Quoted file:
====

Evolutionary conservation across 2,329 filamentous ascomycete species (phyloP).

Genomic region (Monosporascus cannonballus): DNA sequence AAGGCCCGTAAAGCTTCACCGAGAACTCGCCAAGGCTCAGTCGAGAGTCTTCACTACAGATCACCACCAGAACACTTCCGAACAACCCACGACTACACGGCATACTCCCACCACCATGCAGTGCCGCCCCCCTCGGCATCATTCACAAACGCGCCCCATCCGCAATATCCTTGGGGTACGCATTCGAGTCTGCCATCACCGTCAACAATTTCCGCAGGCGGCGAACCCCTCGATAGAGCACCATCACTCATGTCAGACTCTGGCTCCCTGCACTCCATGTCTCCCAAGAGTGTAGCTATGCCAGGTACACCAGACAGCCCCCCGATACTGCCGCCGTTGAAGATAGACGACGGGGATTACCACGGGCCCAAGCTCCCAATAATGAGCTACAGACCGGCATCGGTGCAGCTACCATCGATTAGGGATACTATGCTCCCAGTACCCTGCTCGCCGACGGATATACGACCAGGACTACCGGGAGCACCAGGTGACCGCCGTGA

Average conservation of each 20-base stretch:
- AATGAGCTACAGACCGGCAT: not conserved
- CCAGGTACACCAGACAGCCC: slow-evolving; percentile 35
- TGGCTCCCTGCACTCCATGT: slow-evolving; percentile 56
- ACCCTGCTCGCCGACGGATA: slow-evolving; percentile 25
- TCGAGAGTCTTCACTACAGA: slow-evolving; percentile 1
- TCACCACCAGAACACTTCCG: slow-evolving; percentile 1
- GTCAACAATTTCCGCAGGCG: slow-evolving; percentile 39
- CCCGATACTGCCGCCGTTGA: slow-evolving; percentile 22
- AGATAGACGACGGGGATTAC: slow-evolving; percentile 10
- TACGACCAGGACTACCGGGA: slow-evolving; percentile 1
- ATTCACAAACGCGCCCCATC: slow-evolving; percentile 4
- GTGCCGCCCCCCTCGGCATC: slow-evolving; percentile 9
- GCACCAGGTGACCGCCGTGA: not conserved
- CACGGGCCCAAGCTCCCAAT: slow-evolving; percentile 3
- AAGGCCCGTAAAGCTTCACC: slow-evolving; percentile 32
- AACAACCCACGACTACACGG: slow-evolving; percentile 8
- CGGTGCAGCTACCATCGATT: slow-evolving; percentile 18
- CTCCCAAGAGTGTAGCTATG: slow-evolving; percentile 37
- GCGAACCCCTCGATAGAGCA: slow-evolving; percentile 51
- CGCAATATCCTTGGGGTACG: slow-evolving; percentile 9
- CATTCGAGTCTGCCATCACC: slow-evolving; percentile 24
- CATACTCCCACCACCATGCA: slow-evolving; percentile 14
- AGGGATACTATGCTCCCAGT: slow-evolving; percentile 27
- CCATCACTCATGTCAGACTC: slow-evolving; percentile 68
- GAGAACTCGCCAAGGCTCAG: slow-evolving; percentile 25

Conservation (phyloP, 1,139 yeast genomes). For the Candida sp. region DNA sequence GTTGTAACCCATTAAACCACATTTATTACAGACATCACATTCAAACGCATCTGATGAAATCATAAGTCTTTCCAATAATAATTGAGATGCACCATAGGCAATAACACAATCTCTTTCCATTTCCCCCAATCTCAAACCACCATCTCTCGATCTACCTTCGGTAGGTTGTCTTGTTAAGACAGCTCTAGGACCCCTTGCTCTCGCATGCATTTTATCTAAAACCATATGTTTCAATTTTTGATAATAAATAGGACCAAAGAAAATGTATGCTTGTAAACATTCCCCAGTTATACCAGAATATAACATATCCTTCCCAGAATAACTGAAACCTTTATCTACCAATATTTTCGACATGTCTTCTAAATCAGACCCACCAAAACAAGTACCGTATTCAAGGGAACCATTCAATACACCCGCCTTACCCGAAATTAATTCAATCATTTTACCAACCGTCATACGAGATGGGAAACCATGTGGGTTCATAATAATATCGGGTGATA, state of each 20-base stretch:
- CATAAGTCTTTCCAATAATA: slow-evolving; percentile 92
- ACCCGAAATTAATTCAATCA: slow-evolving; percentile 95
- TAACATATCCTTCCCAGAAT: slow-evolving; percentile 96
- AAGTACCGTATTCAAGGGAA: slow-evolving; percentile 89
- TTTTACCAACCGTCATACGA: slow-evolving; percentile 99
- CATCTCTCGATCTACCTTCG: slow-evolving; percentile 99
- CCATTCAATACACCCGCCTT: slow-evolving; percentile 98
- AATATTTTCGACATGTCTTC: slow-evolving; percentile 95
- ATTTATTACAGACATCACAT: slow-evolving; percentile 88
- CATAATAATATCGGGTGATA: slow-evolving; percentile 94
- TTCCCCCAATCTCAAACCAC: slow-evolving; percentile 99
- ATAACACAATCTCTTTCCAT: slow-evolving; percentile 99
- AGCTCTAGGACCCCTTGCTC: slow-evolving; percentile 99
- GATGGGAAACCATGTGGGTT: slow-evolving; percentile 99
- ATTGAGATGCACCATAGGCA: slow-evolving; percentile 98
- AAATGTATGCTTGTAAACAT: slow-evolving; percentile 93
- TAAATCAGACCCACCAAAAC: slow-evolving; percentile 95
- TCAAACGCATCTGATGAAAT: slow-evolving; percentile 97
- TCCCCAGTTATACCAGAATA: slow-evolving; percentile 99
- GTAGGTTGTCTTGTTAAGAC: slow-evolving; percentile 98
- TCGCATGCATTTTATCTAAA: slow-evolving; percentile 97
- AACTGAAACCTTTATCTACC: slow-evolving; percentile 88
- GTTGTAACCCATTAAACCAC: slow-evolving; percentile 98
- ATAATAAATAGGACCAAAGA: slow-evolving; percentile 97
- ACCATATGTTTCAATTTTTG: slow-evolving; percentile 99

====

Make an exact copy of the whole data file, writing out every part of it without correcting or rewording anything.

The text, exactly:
Evolutionary conservation across 2,329 filamentous ascomycete species (phyloP).

Genomic region (Monosporascus cannonballus): DNA sequence AAGGCCCGTAAAGCTTCACCGAGAACTCGCCAAGGCTCAGTCGAGAGTCTTCACTACAGATCACCACCAGAACACTTCCGAACAACCCACGACTACACGGCATACTCCCACCACCATGCAGTGCCGCCCCCCTCGGCATCATTCACAAACGCGCCCCATCCGCAATATCCTTGGGGTACGCATTCGAGTCTGCCATCACCGTCAACAATTTCCGCAGGCGGCGAACCCCTCGATAGAGCACCATCACTCATGTCAGACTCTGGCTCCCTGCACTCCATGTCTCCCAAGAGTGTAGCTATGCCAGGTACACCAGACAGCCCCCCGATACTGCCGCCGTTGAAGATAGACGACGGGGATTACCACGGGCCCAAGCTCCCAATAATGAGCTACAGACCGGCATCGGTGCAGCTACCATCGATTAGGGATACTATGCTCCCAGTACCCTGCTCGCCGACGGATATACGACCAGGACTACCGGGAGCACCAGGTGACCGCCGTGA

Average conservation of each 20-base stretch:
- AATGAGCTACAGACCGGCAT: not conserved
- CCAGGTACACCAGACAGCCC: slow-evolving; percentile 35
- TGGCTCCCTGCACTCCATGT: slow-evolving; percentile 56
- ACCCTGCTCGCCGACGGATA: slow-evolving; percentile 25
- TCGAGAGTCTTCACTACAGA: slow-evolving; percentile 1
- TCACCACCAGAACACTTCCG: slow-evolving; percentile 1
- GTCAACAATTTCCGCAGGCG: slow-evolving; percentile 39
- CCCGATACTGCCGCCGTTGA: slow-evolving; percentile 22
- AGATAGACGACGGGGATTAC: slow-evolving; percentile 10
- TACGACCAGGACTACCGGGA: slow-evolving; percentile 1
- ATTCACAAACGCGCCCCATC: slow-evolving; percentile 4
- GTGCCGCCCCCCTCGGCATC: slow-evolving; percentile 9
- GCACCAGGTGACCGCCGTGA: not conserved
- CACGGGCCCAAGCTCCCAAT: slow-evolving; percentile 3
- AAGGCCCGTAAAGCTTCACC: slow-evolving; percentile 32
- AACAACCCACGACTACACGG: slow-evolving; percentile 8
- CGGTGCAGCTACCATCGATT: slow-evolving; percentile 18
- CTCCCAAGAGTGTAGCTATG: slow-evolving; percentile 37
- GCGAACCCCTCGATAGAGCA: slow-evolving; percentile 51
- CGCAATATCCTTGGGGTACG: slow-evolving; percentile 9
- CATTCGAGTCTGCCATCACC: slow-evolving; percentile 24
- CATACTCCCACCACCATGCA: slow-evolving; percentile 14
- AGGGATACTATGCTCCCAGT: slow-evolving; percentile 27
- CCATCACTCATGTCAGACTC: slow-evolving; percentile 68
- GAGAACTCGCCAAGGCTCAG: slow-evolving; percentile 25

Conservation (phyloP, 1,139 yeast genomes). For the Candida sp. region DNA sequence GTTGTAACCCATTAAACCACATTTATTACAGACATCACATTCAAACGCATCTGATGAAATCATAAGTCTTTCCAATAATAATTGAGATGCACCATAGGCAATAACACAATCTCTTTCCATTTCCCCCAATCTCAAACCACCATCTCTCGATCTACCTTCGGTAGGTTGTCTTGTTAAGACAGCTCTAGGACCCCTTGCTCTCGCATGCATTTTATCTAAAACCATATGTTTCAATTTTTGATAATAAATAGGACCAAAGAAAATGTATGCTTGTAAACATTCCCCAGTTATACCAGAATATAACATATCCTTCCCAGAATAACTGAAACCTTTATCTACCAATATTTTCGACATGTCTTCTAAATCAGACCCACCAAAACAAGTACCGTATTCAAGGGAACCATTCAATACACCCGCCTTACCCGAAATTAATTCAATCATTTTACCAACCGTCATACGAGATGGGAAACCATGTGGGTTCATAATAATATCGGGTGATA, state of each 20-base stretch:
- CATAAGTCTTTCCAATAATA: slow-evolving; percentile 92
- ACCCGAAATTAATTCAATCA: slow-evolving; percentile 95
- TAACATATCCTTCCCAGAAT: slow-evolving; percentile 96
- AAGTACCGTATTCAAGGGAA: slow-evolving; percentile 89
- TTTTACCAACCGTCATACGA: slow-evolving; percentile 99
- CATCTCTCGATCTACCTTCG: slow-evolving; percentile 99
- CCATTCAATACACCCGCCTT: slow-evolving; percentile 98
- AATATTTTCGACATGTCTTC: slow-evolving; percentile 95
- ATTTATTACAGACATCACAT: slow-evolving; percentile 88
- CATAATAATATCGGGTGATA: slow-evolving; percentile 94
- TTCCCCCAATCTCAAACCAC: slow-evolving; percentile 99
- ATAACACAATCTCTTTCCAT: slow-evolving; percentile 99
- AGCTCTAGGACCCCTTGCTC: slow-evolving; percentile 99
- GATGGGAAACCATGTGGGTT: slow-evolving; percentile 99
- ATTGAGATGCACCATAGGCA: slow-evolving; percentile 98
- AAATGTATGCTTGTAAACAT: slow-evolving; percentile 93
- TAAATCAGACCCACCAAAAC: slow-evolving; percentile 95
- TCAAACGCATCTGATGAAAT: slow-evolving; percentile 97
- TCCCCAGTTATACCAGAATA: slow-evolving; percentile 99
- GTAGGTTGTCTTGTTAAGAC: slow-evolving; percentile 98
- TCGCATGCATTTTATCTAAA: slow-evolving; percentile 97
- AACTGAAACCTTTATCTACC: slow-evolving; percentile 88
- GTTGTAACCCATTAAACCAC: slow-evolving; percentile 98
- ATAATAAATAGGACCAAAGA: slow-evolving; percentile 97
- ACCATATGTTTCAATTTTTG: slow-evolving; percentile 99